Look, we all know you were bad. Very bad. You know what you did. And tonight is the night you pay for it.

Krampusnacht comes but once a year, and I'm here to celebrate.

Krampusnacht, or Krampus Night, is a celebration that dates back hundreds of years to Europe, where it was popular in Germany. It was suppressed for years, being forbidden at times by the Catholic Church, as well as by fascists in Europe during World War II. Interest in Krampusnacht, and in Krampus, the character it deals with, has grown over the past century. There has been a resurgence in Germany, particularly in the state of Bavaria, as well as in the Czech Republic, Austria, Hungary, and Slovenia. Popularity has also increased in the United States.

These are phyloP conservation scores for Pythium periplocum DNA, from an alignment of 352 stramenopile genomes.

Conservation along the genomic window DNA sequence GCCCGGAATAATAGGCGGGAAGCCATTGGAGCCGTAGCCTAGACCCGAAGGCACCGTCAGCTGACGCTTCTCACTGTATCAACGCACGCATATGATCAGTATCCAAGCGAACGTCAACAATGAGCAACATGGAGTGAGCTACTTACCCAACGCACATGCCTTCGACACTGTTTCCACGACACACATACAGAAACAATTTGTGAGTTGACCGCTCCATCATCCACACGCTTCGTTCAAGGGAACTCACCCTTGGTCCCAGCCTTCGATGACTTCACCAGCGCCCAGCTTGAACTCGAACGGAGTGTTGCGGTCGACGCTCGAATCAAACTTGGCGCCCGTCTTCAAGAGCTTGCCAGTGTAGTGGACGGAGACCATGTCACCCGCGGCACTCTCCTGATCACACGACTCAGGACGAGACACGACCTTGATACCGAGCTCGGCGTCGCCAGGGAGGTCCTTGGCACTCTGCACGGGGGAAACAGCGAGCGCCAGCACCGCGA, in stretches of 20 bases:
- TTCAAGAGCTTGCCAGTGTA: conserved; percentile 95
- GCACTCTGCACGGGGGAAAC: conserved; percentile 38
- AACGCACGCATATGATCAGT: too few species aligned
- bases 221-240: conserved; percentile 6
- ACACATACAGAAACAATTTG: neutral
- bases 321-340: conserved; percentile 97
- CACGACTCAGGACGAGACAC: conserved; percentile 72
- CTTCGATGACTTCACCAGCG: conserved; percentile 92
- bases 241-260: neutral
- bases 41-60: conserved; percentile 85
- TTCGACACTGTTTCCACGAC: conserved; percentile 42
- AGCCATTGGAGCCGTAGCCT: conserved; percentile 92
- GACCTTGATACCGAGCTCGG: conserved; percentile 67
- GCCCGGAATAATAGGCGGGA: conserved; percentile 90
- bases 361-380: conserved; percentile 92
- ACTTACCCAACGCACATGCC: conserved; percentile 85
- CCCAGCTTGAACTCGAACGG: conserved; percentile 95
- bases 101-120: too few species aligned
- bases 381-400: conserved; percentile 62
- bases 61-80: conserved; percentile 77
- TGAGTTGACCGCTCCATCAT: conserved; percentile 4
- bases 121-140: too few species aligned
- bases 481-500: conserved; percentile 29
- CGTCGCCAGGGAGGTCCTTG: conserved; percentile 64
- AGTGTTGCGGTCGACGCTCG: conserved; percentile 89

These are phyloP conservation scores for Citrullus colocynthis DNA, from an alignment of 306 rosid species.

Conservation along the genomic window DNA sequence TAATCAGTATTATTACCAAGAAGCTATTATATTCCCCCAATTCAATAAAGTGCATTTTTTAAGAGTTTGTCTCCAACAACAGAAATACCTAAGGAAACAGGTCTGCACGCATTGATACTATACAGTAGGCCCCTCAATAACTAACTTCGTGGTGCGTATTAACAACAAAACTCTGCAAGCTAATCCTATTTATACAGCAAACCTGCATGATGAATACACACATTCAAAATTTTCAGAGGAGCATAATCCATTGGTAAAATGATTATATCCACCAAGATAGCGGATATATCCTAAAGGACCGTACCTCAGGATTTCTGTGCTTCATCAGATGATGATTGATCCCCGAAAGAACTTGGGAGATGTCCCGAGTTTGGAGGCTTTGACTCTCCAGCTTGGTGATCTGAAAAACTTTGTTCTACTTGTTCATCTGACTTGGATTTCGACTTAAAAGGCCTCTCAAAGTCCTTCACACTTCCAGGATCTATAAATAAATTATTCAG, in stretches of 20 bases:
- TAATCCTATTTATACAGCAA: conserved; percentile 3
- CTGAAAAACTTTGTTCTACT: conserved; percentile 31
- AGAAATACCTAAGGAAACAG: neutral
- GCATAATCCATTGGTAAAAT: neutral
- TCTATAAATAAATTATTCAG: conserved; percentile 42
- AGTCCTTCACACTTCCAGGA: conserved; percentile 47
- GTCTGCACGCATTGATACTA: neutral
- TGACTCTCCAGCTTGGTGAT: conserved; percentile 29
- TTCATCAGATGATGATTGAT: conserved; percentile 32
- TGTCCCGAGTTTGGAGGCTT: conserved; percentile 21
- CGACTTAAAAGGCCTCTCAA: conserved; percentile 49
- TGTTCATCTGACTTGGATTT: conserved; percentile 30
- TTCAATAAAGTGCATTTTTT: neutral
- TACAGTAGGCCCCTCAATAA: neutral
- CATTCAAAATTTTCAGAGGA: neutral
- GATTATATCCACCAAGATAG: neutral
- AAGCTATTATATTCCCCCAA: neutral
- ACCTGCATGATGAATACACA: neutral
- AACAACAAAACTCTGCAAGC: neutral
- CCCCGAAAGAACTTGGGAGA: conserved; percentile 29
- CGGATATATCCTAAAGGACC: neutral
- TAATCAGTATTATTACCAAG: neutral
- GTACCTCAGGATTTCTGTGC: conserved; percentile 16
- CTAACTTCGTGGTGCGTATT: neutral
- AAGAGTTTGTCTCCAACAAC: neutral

The day is based on Krampus, a mythical beast that is half-demon and half-goat. Characteristically similar to some creatures in Greek mythology, it has fangs, horns, cowbells on its waist, and a switch made of birch sticks meant for whipping or swatting naughty children. The harshness of its appearance is fitting, as Krampus comes from the German word "krampen," which means claw.

According to folklore, on the evening of December 5, Krampus punishes children who have been bad by whipping them with his switch. He then takes them to his lair. He is the counterpart to St. Nicholas, a European gift giver who arrives the following day. He is also contrasted with Santa, who rewards those who have been good and are on his "nice" list.

FYI: In my picture above with Krampus, I'm dressed as Frau Perchta, "The Belly-Slitter," a whole other bit of European Christmas weirdness.

Sleep tight, tonight! And if you'd like to beg for an easier time next year, Krampus will be at his house at Nightmare on 19th Street for My Bloody Valentine, coming February 14th & 15th, 2020.

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